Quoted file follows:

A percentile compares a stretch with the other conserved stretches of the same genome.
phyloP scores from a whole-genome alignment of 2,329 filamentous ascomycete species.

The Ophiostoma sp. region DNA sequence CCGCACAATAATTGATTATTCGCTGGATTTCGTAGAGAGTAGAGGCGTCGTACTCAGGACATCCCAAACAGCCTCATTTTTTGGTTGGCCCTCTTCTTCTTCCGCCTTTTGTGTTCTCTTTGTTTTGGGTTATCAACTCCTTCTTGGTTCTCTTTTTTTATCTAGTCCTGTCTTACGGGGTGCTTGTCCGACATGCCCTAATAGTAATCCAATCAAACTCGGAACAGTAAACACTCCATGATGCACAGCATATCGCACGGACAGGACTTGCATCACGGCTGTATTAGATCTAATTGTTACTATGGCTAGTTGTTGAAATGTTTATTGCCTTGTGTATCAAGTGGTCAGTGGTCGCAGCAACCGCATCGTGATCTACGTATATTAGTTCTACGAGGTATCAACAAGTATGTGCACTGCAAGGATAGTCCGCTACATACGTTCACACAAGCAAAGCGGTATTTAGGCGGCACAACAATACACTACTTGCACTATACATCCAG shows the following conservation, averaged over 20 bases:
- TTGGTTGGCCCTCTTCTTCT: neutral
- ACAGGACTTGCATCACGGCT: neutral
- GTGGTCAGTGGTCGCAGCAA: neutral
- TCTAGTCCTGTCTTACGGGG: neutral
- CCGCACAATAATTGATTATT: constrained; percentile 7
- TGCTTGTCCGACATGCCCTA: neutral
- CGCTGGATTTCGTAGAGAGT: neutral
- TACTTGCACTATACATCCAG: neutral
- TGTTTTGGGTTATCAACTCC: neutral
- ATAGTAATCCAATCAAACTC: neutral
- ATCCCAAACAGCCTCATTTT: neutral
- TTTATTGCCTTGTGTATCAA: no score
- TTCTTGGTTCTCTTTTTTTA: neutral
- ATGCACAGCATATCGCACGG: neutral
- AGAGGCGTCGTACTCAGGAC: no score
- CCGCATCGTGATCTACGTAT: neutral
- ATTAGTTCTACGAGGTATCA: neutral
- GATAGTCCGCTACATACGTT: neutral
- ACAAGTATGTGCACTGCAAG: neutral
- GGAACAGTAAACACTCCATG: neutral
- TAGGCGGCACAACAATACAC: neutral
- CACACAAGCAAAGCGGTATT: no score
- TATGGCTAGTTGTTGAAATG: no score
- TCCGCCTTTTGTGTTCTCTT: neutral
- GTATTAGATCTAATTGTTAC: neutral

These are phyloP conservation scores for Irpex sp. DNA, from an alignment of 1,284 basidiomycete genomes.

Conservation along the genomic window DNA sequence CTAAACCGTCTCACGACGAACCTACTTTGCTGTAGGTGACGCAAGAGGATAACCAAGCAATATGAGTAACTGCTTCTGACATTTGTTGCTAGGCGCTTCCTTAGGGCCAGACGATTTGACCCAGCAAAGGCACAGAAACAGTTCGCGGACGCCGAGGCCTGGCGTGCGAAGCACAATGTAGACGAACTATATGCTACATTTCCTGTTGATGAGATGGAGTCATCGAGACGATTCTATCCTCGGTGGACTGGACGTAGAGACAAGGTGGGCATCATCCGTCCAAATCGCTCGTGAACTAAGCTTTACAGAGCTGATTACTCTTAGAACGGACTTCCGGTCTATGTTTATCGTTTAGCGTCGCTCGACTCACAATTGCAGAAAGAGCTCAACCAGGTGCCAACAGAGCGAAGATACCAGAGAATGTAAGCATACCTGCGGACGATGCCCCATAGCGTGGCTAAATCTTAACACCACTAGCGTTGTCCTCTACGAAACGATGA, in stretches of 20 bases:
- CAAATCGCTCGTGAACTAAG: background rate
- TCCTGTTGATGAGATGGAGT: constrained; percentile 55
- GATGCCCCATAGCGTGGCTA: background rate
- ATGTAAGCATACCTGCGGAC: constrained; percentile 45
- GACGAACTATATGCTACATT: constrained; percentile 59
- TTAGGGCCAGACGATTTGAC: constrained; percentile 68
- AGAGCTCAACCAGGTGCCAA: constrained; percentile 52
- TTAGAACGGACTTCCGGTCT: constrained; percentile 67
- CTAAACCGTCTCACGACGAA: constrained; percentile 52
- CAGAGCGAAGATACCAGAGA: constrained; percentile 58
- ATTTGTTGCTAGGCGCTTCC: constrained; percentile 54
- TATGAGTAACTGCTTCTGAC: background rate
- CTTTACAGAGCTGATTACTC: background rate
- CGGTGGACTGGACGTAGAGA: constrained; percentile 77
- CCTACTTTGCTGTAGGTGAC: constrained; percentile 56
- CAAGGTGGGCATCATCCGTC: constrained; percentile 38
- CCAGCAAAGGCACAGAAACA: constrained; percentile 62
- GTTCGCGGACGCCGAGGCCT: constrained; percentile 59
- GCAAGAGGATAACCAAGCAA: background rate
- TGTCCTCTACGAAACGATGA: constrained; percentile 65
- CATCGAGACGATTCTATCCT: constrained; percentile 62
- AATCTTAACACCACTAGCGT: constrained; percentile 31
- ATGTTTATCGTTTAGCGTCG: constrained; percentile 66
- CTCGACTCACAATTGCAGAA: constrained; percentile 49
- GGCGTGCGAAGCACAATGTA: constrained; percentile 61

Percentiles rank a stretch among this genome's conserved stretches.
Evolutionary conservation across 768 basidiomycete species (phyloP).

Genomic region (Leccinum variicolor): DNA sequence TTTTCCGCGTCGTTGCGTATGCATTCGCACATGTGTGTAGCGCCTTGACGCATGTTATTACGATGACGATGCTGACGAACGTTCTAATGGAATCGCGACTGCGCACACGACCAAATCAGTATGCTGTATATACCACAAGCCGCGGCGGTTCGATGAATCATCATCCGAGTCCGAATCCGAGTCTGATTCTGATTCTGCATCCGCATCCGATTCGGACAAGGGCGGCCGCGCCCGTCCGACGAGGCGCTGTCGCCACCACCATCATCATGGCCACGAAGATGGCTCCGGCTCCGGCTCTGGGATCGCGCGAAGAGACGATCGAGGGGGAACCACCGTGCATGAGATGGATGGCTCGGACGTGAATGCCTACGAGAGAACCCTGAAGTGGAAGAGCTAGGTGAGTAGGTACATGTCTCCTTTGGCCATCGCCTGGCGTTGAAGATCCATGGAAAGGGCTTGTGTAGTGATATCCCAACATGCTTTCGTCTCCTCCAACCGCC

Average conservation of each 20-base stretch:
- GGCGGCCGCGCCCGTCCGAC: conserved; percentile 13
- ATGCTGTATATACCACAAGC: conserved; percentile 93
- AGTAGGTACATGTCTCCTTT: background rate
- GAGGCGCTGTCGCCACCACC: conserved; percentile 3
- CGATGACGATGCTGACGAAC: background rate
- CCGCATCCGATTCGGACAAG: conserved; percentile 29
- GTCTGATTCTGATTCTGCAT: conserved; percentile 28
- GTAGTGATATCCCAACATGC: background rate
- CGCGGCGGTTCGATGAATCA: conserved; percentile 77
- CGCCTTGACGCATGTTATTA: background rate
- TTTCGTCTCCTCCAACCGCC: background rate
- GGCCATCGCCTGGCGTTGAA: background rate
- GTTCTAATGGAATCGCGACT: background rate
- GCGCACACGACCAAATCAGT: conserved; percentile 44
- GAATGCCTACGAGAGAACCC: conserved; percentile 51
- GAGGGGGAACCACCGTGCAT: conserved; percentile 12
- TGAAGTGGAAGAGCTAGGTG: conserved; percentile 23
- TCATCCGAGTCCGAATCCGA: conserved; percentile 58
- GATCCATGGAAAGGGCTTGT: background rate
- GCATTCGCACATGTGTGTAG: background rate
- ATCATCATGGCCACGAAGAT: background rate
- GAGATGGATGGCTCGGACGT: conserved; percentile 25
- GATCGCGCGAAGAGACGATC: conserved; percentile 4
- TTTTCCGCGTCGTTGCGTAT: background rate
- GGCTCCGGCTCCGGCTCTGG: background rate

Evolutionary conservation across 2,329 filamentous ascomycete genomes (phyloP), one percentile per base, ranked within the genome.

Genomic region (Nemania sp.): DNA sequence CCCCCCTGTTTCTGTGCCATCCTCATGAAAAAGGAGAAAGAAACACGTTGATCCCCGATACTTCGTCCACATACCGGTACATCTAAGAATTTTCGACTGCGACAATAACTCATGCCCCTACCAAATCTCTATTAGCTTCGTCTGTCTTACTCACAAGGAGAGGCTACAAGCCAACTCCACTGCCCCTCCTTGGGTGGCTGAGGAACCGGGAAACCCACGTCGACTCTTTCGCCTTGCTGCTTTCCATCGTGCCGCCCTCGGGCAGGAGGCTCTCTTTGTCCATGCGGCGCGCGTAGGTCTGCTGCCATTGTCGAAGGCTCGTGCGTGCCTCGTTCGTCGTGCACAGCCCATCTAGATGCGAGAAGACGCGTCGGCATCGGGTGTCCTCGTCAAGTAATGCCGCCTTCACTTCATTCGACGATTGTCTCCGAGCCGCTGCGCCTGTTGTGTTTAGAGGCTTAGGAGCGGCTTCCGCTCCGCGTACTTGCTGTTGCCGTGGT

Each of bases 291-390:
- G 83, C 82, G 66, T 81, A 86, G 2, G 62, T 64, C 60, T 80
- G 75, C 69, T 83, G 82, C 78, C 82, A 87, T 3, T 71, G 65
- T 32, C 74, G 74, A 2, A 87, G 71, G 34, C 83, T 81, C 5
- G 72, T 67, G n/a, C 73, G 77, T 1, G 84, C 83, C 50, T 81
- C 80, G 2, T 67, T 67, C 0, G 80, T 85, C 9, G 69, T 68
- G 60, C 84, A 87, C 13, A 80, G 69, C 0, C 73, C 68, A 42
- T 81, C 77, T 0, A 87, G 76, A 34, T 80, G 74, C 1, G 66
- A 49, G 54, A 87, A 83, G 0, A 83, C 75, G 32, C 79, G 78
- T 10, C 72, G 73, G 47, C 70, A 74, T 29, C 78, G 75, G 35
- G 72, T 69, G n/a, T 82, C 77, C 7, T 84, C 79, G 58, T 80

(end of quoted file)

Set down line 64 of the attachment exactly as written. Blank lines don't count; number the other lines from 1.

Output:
- CGATGACGATGCTGACGAAC: background rate